Dutchman’s Breeches Plant Guide
By Becca Badgett
(Co-author of ~How to Grow an EMERGENCY Garden~)
You’re likely to find Dutchman’s breeches wildflower blooming in late spring and growing with other wildflowers in shaded woodland areas. Frilly foliage and unusual blooms appear delicate and attractive. This may lead you to wonder, can you grow a Dutchman’s breeches plant in your cultivated landscape. You might be able to grow this plant if you can provide the right Dutchman’s breeches growing conditions.
Dutchman’s Breeches Growing Conditions
Care of Dutchman’s breeches is fairly minimal when they’re located in the right spot. Dutchman’s breeches wildflower grows best in conditions similar to their native woodland habitat. Dappled shade and organic, humus soil, such as that found on the forest floor, facilitate the best growth.
Acidic, moist soil is necessary for the brief bloom of the plant. Soil should dry out during dormancy for ideal Dutchman’s breeches growing.
What is Dutchman’s Breeches?
You may wonder exactly what is Dutchman’s breeches? It is a wildflower of the Dicentra clan, similar to the Dicentra bleeding heart. In fact, Dutchman’s breeches wildflower is sometimes called wild bleeding heart.
Blooms (called spurs) are similar to those of the bleeding heart plant, but shaped differently, more like a pair of pantaloons than a heart – thus, the common name of Dutchman’s breeches wildflower. The botanical name is Dicentra cucullaria.
In the wild, Dutchman’s breeches wildflower is often found growing with squirrel corn (D. canadensis), earning the playful pair the name of Boys and Girls. You may also hear Dutchmen’s breeches called Staggerweed. This refers to cattle that have overindulged in the wild plant in their pastures, causing convulsions and a staggering gait.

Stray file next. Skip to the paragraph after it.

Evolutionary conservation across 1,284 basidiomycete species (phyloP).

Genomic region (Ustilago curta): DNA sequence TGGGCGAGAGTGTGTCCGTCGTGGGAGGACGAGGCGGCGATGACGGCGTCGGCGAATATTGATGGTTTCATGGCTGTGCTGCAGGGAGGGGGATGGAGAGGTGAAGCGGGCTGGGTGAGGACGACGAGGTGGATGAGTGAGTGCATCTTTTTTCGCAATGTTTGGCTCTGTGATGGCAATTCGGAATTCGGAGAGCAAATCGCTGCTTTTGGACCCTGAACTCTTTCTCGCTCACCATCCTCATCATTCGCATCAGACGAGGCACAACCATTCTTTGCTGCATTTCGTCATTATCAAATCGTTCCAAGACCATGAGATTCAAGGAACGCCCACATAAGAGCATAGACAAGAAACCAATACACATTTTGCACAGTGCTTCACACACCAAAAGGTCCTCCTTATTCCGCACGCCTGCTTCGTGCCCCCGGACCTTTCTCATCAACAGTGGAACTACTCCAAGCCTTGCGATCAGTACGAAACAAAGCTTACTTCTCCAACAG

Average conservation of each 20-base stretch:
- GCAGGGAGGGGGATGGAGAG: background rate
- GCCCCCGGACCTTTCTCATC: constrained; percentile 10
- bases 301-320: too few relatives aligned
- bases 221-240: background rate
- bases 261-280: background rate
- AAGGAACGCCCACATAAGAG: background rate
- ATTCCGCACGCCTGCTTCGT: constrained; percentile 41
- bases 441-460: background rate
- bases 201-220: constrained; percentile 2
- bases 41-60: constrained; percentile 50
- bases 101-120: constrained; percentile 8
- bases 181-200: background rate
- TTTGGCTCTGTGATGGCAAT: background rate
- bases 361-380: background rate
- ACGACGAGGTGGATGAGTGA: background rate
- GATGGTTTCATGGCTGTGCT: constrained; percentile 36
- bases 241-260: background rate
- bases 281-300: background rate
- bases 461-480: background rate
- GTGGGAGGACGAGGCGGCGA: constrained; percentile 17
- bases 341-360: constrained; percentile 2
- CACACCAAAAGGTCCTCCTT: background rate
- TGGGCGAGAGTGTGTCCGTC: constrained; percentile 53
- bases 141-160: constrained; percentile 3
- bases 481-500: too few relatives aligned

The plants also create a poppy-like hallucinogen and should not be consumed by humans. In fact, it is probably best to wear gloves when taking care of Dutchman’s breeches.
Can You Grow a Dutchman’s Breeches Plant?
If your landscape has the appropriate Dutchman’s breeches growing conditions as described above, the answer is yes. The edge of nearby woodlands is a great place to plant this spring blossom.
Keep in mind that this plant grows from an underground tuber and may spread rapidly when planted in the right location. Allow plenty of room for its spread or be prepared to dig and replant tubers during the dormant season.
Seeds of the plant are often spread by ants, so expect to see them in unexpected locations in the nearby landscape. The rich soil created by ant’s frass in their nesting places is ideal for Dutchman’s breeches growing conditions as well. Transplant these into an appropriate location, if necessary.
Veterinary Medicine Library ~ Dutchman’s Breeches & Squirrelcorn (Dicentra cucullaria (L.) Bernh. & Dicentra canadensis (Goldie) Walp.)
Eating the leaves and roots produce poisoning similar to that of bleeding heart, a common garden plant. The most common symptom of poisoning by Dutchman’s breeches and squirrelcorn is a staggering gait, which gives the common name staggerweed to both plants. After eating these plants, cows give less milk.
Experimental feeding of these plants to steers caused sudden trembling which increased in severity, frothing of the mouth, ejection of partially digested stomach contents, and convulsions. The eyes became glassy, and the animals went down and moaned as if in pain. Death from Dutchman’s breeches poisoning is rare, particularly if animals are kept away from the plant after the first symptoms appear.